22.2 Mechanics

Mechanics, in this case, refers to the process of selecting a name for a given metadata token in the language such as class, interface, field, parameter, and so on.

Microsoft, in its "Naming Guidelines" topic (under the ".NET Framework Design Guidelines" in the .NET SDK Documentation), contains a list of "Do's" and "Don'ts" regarding naming guidelines. Rather than reprint that list here in either parroted or paraphrased form, we just make the following general suggestions.

Names should be descriptive and concise. More importantly, they should be meaningful to the principal consumers of the nameuse syntax, phraseology, and terms that are familiar to the developers who will use the code you are writing.

As suggested, since classes and interfaces and value types are often marked "public," use Pascal-case for their names.

Interfaces should always be prefixed with I, following in COM tradition. Following the Pascal-casing rules, make sure the next letter of the interface is also capitalized, as in IComparable (indicating an interface that provides comparable behavior). Frequently, interfaces are also descriptive names (Comparable, Disposable, and so on), rather than nouns.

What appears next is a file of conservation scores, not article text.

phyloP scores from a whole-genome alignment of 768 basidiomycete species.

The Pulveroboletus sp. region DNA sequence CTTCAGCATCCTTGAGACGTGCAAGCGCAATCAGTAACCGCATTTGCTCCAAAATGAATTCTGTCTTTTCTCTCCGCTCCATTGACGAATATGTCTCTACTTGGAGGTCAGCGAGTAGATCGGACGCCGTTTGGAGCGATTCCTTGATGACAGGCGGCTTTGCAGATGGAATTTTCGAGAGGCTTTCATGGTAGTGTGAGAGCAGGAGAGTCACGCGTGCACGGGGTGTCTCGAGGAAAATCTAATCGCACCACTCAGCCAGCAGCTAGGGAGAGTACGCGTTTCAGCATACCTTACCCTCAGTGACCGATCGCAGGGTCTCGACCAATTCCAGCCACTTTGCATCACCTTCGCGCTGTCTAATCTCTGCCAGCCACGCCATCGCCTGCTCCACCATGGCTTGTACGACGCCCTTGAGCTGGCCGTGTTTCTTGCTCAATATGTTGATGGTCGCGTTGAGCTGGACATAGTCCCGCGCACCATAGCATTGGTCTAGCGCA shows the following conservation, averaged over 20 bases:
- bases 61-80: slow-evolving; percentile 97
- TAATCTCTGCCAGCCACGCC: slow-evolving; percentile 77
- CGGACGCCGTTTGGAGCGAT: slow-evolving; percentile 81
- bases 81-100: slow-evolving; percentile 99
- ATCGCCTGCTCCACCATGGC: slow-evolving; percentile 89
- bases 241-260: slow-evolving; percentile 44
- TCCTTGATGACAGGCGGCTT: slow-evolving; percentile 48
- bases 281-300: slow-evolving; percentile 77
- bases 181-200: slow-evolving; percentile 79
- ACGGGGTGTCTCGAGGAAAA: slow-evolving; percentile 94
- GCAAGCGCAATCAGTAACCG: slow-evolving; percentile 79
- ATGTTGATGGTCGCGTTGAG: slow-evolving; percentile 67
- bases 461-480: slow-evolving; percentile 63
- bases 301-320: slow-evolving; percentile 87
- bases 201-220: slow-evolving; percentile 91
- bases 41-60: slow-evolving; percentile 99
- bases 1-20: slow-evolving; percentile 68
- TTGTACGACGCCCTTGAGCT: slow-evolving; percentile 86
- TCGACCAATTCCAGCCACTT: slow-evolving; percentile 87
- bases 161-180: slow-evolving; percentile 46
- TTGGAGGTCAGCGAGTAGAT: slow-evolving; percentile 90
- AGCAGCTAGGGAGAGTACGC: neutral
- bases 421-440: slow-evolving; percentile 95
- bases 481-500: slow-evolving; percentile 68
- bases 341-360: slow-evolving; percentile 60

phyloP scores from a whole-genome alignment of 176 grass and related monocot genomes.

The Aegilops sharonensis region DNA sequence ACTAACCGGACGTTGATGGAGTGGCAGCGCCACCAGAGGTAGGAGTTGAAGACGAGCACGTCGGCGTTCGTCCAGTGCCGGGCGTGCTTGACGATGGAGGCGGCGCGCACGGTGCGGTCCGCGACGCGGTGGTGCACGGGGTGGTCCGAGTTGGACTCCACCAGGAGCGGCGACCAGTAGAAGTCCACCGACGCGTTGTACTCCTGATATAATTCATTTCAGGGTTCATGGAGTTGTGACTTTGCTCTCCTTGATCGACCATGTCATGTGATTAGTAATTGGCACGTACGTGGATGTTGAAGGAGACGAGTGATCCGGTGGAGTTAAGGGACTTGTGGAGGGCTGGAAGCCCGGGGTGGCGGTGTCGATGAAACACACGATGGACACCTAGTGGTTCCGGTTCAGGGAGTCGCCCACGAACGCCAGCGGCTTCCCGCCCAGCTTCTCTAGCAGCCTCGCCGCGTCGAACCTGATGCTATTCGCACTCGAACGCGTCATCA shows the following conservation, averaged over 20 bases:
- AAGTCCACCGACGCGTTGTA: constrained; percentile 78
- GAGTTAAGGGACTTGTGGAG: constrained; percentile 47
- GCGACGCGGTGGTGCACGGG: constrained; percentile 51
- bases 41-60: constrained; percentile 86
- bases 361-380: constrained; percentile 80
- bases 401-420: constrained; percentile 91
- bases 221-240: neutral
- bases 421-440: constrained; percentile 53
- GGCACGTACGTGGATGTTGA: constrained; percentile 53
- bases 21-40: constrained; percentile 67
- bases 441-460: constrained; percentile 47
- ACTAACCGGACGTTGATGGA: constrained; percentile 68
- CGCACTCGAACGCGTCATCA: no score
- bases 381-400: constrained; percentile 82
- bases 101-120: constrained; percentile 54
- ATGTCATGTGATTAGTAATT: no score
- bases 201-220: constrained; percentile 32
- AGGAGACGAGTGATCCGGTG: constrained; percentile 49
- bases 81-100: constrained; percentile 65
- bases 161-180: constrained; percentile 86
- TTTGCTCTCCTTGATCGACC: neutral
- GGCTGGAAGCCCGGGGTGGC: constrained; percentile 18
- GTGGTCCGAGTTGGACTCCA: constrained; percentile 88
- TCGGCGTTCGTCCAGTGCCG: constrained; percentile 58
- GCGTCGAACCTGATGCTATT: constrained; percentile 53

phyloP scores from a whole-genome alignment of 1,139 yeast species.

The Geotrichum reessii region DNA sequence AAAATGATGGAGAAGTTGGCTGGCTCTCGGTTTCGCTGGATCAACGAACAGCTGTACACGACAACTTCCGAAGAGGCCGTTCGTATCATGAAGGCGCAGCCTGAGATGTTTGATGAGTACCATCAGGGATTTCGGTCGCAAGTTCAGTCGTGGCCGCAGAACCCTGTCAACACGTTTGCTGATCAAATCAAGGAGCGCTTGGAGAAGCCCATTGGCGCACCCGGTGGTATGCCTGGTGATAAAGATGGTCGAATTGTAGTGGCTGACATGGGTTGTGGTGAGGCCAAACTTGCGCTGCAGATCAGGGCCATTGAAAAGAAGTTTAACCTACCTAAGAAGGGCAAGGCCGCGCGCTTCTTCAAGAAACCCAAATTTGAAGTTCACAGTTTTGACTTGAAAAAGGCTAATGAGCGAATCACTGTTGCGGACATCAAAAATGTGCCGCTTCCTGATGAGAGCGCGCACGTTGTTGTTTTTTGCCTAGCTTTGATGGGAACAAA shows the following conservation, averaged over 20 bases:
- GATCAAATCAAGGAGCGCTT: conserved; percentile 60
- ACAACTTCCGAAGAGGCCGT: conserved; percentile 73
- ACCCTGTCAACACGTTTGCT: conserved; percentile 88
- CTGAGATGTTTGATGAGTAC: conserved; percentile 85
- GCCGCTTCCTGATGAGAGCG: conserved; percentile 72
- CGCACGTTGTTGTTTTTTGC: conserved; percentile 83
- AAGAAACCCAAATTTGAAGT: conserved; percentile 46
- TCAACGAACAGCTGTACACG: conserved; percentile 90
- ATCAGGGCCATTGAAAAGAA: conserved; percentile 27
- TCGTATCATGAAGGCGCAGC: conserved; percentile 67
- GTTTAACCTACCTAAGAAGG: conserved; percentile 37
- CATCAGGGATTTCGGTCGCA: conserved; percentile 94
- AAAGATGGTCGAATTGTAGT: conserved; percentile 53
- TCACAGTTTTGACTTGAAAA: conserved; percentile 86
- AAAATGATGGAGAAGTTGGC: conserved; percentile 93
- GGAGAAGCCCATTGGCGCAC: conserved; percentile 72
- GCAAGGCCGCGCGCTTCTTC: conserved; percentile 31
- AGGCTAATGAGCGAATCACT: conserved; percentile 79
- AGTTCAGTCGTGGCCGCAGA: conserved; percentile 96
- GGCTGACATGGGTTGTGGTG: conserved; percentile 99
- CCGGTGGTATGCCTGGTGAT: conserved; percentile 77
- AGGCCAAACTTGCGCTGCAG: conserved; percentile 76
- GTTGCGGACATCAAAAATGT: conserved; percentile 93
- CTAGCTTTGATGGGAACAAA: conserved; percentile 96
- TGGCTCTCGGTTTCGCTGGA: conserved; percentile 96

Other than the I for interfaces, do not use any sort of prefixes on names. This is what namespaces are for.

Attributes should always end in the Attribute suffix. The C# compiler can use shorthand naming rules (allowing you to leave off the Attribute portion of the name when using the attribute) if you follow this convention.

Enums should use Pascal-casing, both for the typename and the values within the enumerated type.

Fields should be named relative to what they store. Microsoft specifically recommends against using Hungarian notation, even the MFC m_ style; however, this style shows up in a few places inside the FCL. Use what feels right to you and your peers, but be consistent.

Events should be suffixed with EventHandler; event argument types should be suffixed with EventArgs. Frequently, events are prefixed with an On, indicating the event is fired "on button clicks" or "on window closing"; this is not entirely consistent, however.

Exceptions should always be suffixed with Exception.

    Part II: Programming with the .NET Framework
    Part IV: API Quick Reference
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